# Video: Determining a Time Interval Change Due to Time Dilation

𝜋-mesons have a proper lifetime of 2.60 × 10⁻⁸ s. What lifetime do 𝜋-mesons have as measured by an observer moving relative to them at 2.70 × 10⁸ m/s?

03:29

### Video Transcript

𝜋-mesons have a proper lifetime of 2.60 times 10 to the negative eighth seconds. What lifetime do 𝜋-mesons have as measured by an observer moving relative to them at 2.70 times 10 to the eighth meters per second?

As we work through this problem, we’ll assume that the speed of light 𝑐 is exactly 3.00 times 10 to the eighth meters per second. In this statement, we’re told that 𝜋-masons have what’s called a proper lifetime of 2.60 times 10 to the negative eighth seconds. We’ll call that 𝑡 sub 𝑝. We’re then told that there is a reference frame moving relative to the 𝜋-mesons at 2.70 times 10 to the eighth meters per second. We’ll call that speed simply 𝑣. We’re asked to solve for the lifetime of 𝜋-mesons as measured by an observer moving at the speed 𝑣 relative to them. We’ll call that lifetime 𝑡.

This is a problem involving two inertial frames of reference: one in which the 𝜋-mesons are stationary and another which is moving relative to the 𝜋-mesons at the speed that we’ve called 𝑣. There is a correlation or a connection between time experienced in one frame and the other. That correlation in time is that the time passed in one frame, we’ll call it 𝑡 prime, that correlation is that the time passed in one frame, 𝑡 prime, is equal to 𝛾 times the proper time or the time passed in the other frame that we call 𝑡.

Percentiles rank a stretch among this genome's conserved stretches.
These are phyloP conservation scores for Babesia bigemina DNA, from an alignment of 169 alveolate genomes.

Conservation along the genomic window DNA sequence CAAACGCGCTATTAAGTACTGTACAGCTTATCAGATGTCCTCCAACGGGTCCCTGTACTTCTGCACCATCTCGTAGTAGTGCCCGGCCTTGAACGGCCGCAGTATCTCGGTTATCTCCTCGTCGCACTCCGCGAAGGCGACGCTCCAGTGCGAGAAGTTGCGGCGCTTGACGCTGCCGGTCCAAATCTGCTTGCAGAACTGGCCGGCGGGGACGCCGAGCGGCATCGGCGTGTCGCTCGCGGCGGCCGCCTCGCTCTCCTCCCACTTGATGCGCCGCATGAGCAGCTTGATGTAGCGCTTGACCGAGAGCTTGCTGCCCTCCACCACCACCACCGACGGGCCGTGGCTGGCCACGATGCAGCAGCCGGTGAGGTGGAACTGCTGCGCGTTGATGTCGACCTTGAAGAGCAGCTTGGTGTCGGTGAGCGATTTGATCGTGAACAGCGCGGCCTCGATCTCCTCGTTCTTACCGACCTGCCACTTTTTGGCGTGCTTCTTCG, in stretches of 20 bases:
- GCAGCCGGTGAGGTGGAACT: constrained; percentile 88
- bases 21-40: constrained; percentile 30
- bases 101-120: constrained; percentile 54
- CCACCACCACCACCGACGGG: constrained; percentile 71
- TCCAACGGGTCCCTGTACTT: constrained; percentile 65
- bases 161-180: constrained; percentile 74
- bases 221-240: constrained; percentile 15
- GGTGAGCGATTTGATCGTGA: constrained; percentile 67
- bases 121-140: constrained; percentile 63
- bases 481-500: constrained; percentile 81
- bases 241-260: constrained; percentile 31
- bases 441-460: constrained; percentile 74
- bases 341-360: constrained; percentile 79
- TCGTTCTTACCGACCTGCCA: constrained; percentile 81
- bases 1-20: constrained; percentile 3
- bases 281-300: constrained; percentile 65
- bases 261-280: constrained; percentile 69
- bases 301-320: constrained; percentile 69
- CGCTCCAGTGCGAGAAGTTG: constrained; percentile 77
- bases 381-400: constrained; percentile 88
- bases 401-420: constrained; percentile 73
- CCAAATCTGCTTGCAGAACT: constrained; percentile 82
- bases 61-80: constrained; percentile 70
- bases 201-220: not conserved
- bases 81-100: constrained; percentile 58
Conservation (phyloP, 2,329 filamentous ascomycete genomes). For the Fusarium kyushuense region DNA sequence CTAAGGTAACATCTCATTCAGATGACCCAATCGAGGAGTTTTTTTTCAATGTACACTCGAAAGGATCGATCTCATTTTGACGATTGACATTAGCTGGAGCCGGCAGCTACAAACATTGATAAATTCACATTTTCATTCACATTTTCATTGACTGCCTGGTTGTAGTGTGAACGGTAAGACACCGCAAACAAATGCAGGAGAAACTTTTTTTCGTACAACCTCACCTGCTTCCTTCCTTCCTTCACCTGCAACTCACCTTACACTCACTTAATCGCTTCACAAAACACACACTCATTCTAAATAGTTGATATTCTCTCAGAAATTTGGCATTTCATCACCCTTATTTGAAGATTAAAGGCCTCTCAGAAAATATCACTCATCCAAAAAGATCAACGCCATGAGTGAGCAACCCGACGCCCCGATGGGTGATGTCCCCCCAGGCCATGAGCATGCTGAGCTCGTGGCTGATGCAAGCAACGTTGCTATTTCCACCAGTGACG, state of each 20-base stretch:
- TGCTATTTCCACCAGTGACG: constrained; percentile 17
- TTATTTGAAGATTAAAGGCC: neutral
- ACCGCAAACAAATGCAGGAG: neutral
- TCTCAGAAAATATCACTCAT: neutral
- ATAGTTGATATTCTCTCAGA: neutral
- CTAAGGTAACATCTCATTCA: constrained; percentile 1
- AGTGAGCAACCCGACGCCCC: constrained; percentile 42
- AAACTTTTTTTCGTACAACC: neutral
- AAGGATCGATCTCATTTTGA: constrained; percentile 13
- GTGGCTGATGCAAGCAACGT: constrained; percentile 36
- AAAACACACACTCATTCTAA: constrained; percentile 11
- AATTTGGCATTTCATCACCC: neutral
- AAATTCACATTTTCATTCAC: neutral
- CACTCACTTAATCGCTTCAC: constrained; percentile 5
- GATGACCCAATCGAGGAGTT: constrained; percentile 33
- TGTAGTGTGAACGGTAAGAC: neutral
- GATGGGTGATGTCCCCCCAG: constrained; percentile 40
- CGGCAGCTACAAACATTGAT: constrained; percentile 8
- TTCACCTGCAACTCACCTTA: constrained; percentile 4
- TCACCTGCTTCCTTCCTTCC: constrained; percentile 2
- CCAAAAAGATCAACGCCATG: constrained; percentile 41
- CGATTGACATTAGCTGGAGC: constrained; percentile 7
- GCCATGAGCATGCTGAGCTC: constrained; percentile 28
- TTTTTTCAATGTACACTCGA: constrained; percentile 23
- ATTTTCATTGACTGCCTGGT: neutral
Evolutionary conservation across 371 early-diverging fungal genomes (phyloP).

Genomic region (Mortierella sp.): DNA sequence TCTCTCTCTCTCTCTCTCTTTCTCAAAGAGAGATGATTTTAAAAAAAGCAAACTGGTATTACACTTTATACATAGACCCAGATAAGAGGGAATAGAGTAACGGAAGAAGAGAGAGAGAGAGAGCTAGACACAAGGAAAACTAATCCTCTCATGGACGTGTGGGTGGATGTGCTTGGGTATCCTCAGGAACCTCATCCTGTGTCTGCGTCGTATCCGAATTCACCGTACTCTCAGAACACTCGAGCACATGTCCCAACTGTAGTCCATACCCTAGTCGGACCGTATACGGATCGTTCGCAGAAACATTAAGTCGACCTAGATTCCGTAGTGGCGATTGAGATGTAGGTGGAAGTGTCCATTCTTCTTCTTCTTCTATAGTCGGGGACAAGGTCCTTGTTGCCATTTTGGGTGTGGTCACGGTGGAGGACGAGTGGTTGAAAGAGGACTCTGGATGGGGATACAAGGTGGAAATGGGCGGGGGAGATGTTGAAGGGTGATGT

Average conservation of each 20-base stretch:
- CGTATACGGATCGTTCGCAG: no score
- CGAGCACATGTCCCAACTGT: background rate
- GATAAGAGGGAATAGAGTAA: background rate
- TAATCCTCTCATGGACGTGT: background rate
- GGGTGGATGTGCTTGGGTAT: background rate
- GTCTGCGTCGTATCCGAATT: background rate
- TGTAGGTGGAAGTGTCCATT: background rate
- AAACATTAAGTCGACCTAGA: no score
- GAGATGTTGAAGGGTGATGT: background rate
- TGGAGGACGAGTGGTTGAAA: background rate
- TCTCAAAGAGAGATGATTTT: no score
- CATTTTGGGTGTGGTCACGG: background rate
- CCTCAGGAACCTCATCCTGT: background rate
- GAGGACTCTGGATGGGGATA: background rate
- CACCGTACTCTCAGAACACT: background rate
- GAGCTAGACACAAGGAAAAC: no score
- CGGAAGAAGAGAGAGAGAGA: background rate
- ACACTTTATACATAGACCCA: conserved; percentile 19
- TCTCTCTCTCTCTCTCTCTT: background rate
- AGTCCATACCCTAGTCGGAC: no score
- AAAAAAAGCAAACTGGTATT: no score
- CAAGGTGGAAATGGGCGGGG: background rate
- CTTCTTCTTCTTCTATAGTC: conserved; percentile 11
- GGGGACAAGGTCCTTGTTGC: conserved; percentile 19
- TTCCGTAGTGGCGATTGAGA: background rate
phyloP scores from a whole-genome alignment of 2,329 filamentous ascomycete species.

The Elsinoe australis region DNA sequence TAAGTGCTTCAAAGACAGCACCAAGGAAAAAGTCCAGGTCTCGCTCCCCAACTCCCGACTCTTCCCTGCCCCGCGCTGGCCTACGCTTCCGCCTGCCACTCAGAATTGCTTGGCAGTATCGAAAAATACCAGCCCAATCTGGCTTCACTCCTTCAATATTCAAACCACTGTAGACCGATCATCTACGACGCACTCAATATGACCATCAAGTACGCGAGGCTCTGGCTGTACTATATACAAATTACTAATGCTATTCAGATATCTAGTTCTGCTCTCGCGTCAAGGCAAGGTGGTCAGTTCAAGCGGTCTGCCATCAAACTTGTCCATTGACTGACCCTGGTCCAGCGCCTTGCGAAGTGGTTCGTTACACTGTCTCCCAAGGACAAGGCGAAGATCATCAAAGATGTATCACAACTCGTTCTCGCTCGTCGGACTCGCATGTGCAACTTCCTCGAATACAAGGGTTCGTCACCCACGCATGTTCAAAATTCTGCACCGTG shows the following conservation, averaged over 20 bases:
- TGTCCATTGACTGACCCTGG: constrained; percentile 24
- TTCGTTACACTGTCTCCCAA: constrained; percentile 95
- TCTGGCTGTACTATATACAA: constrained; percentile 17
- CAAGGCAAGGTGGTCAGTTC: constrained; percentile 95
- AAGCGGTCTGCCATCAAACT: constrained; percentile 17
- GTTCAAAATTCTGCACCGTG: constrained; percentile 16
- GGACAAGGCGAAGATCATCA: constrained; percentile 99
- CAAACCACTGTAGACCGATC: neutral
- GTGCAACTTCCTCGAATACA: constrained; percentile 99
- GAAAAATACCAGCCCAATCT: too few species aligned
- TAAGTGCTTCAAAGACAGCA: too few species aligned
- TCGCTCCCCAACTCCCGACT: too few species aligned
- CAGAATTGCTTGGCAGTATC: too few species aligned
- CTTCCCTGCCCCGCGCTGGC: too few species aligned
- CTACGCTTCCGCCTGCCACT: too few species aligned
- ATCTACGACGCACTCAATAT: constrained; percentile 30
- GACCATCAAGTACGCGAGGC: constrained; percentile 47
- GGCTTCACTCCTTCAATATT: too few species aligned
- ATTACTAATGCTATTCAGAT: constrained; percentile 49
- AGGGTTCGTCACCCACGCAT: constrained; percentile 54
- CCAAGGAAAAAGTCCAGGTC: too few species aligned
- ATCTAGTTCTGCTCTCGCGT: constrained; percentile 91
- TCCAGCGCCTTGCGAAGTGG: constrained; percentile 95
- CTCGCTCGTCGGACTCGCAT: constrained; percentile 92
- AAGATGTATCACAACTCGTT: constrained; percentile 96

Remember that 𝛾 is defined as one divided by the square root of one minus 𝑣 squared over 𝑐 squared. As it relates to our problem, we can use this time correlation relationship to write that 𝑡, the time we want to solve for, is equal to 𝛾 times 𝑡 sub 𝑝, the proper lifetime of 𝜋-mesons. We can also substitute in for 𝛾 the more expanded form of that symbol. So that 𝑡 is equal to one divided by the square root of one minus 𝑣 squared divided by 𝑐 squared all multiplied by 𝑡 sub 𝑝, the proper lifetime.

Since we’re given 𝑣 and 𝑡 sub 𝑝 in the problem, we can insert those values into this equation. Recall that 𝑐, the speed of light, is 3.00 times 10 to the eighth meters per second. So 𝑡 is equal to 2.60 times 10 to the negative eighth seconds divided by the square root of one minus 2.70 times 10 to the eighth meters per second squared divided by 3.00 times 10 to the eighth meters per second squared.

When we calculate this value, we find a time of 5.96 times 10 to the negative eighth seconds. This is the lifetime of 𝜋-mesons as measured by an observer moving relative to them at the speed of 𝑣.